Prince v. United States

RESPONDENT: United States
LOCATION: Kingsley Books, Inc.

LOWER COURT: United States Court of Appeals for the Fifth Circuit

CITATION: 352 US 322 (1957)
ARGUED: Dec 11, 1956
DECIDED: Feb 25, 1957

Facts of the case


Media for Prince v. United States

Audio Transcription for Oral Argument - December 11, 1956 in Prince v. United States

Earl Warren:

Number 132, Ollie Otto Prince versus United States of America.

Mr. Jenkins.

Joseph P. Jenkins:

May it please the Court.

This is a criminal case on certiorari to the United States Court of Appeals for the Fifth Circuit which had overruled an order entered by the United States District Court for the Western District of Texas, whether affirmed in which he had overruled an order for a motion filed by the defendant asking the court to placate or correct an illegal sentence.

It involves interpretation of that part of a Bank Robbery Act which I believe because of the contentions of the Government and because of the Fifth Circuit Courts of Appeal relative to the entry with intent provision has placed that particular provision in a rather unique position insofar as the (Inaudible) of our jurisprudence is concerned with criminal matters because this Court is being asked to construe the bank robbery statute.

First, to define the purpose of the 1937 Amendment to the statute, secondly, to determine what is a maximum sentence imposable under subsections (a), (b) and (d) of the statute which are the traditional or classic form of bank robbery, if I may the use the term.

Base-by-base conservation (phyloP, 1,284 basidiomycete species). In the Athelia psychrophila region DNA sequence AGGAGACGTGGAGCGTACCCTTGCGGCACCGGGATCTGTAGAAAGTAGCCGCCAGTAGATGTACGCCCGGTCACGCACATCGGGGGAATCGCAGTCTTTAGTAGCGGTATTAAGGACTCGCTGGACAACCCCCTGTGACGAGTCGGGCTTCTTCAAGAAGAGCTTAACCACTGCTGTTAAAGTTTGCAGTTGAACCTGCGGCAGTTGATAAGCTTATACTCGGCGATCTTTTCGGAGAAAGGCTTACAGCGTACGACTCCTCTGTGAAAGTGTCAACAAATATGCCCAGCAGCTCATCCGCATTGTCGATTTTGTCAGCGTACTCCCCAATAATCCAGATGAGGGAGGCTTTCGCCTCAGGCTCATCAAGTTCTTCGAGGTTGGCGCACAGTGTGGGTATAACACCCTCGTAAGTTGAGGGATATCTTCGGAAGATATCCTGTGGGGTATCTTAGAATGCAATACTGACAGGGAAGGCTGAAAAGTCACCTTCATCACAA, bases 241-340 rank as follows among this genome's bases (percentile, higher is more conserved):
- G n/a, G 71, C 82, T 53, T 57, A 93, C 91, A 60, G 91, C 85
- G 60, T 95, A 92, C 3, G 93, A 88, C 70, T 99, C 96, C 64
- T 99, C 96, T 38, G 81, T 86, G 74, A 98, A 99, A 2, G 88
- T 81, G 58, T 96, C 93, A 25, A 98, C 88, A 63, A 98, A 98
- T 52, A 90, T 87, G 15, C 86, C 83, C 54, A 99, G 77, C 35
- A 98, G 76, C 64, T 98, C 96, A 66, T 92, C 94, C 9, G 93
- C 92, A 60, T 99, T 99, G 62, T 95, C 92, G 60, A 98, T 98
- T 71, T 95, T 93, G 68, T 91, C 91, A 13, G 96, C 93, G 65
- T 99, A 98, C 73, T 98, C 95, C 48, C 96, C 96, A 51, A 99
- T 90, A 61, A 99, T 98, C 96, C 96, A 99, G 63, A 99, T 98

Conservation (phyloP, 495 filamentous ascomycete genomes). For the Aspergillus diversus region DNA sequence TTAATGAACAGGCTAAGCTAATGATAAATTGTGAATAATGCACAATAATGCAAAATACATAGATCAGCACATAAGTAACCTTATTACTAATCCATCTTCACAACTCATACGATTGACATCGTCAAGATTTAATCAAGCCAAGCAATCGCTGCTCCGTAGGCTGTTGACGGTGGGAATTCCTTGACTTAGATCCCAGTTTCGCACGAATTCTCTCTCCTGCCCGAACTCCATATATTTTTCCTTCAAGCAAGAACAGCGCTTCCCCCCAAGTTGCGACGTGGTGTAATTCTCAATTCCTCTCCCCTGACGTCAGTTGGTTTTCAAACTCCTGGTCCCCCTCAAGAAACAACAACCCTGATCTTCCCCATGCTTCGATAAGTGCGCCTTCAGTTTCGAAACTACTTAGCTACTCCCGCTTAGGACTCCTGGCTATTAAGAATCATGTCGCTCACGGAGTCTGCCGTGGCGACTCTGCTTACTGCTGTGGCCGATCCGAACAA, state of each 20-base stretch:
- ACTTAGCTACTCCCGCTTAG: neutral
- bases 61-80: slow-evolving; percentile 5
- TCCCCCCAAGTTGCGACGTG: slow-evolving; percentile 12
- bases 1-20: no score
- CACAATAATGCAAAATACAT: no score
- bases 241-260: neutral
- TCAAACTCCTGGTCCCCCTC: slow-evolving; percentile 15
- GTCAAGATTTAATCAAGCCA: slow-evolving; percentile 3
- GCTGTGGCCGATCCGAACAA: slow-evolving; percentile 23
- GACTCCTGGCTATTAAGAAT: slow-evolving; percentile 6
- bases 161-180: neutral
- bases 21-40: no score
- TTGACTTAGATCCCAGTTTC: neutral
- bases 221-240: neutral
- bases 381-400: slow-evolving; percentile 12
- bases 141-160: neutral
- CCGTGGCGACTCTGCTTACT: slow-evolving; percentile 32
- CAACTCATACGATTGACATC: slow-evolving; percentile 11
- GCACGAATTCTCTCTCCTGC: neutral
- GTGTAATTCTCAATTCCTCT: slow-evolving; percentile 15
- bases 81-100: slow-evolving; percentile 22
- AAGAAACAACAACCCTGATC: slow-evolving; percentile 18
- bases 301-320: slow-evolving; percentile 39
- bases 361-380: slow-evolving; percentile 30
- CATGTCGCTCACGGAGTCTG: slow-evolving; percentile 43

And thirdly, if a person is accused of entering a bank with intent to commit a robbery or felony therein or larceny and counsel makes the act particularly under aggravated circumstances as involved in this case, whether or not the entry with intent act, which is peaceful in this case, merges with the aggravated robbery provision.

The sole contention of the petitioner here is that count two of the indictment here it involved is legal and that no crime was committed thereon.

And if a crime was committed, it was merged in the first count of the indictment.

The statute involved is Title 18, Section 2113, the Federal Bank Robbery Act.

This Act was enacted in 1948 as a reenactment of the original bank robbery statute, Title 12, Section 588 (b) amended in 1937 and repealed at the time the reenactment was held.

Subsection (a) of the Act prohibits two crimes, robbery by force and violence and intimidation and entry of a bank with intent to commit a felony therein affecting such bank and larceny and a 20-year penalty is assessable.

Subsection (b) prohibits grand and petit larceny.

Subsection (d) which is a rather unique statute prohibits any of these acts to be committed by the use of a dangerous weapon or device by assault.

And if so, a penalty of 25 years is assessable.

This is known as the jeopardy or aggravated portion of the statute.

Now, the facts --

William J. Brennan, Jr.:

Now, 15 years that he had on the second count, does that --

Joseph P. Jenkins:

Yes, sir.

William J. Brennan, Jr.:

-- consecutive to the 20 years?

Joseph P. Jenkins:

That's correct.

The facts are simple, Your Honor.

And that I was returned against this petitioner in 1949 charging him with two counts.

Count number one was commission of the act of bank robbery under aggravated circumstances.

Count number two was entry of the bank to commit the robbery.

Trial was held and the evidence show that he had entered the bank at Malone, Texas during daylight hours, during regular business hours through a duly designated entrance without any force or violence as other people had done familiar to customer while where he was invited.

While there, he asked certain directions of a bank officer.

He was given directions.

He then displayed the weapon and consummated the act of bank robbery which is prohibited by subsection (d) of the Act under aggravated circumstances.

He was sentenced after being found guilty for 20 years on entering the bank or the robbery forcing thereof and 15 years on the second count which is the entry with intent, these sentences to run consecutively or for a total of 35 years.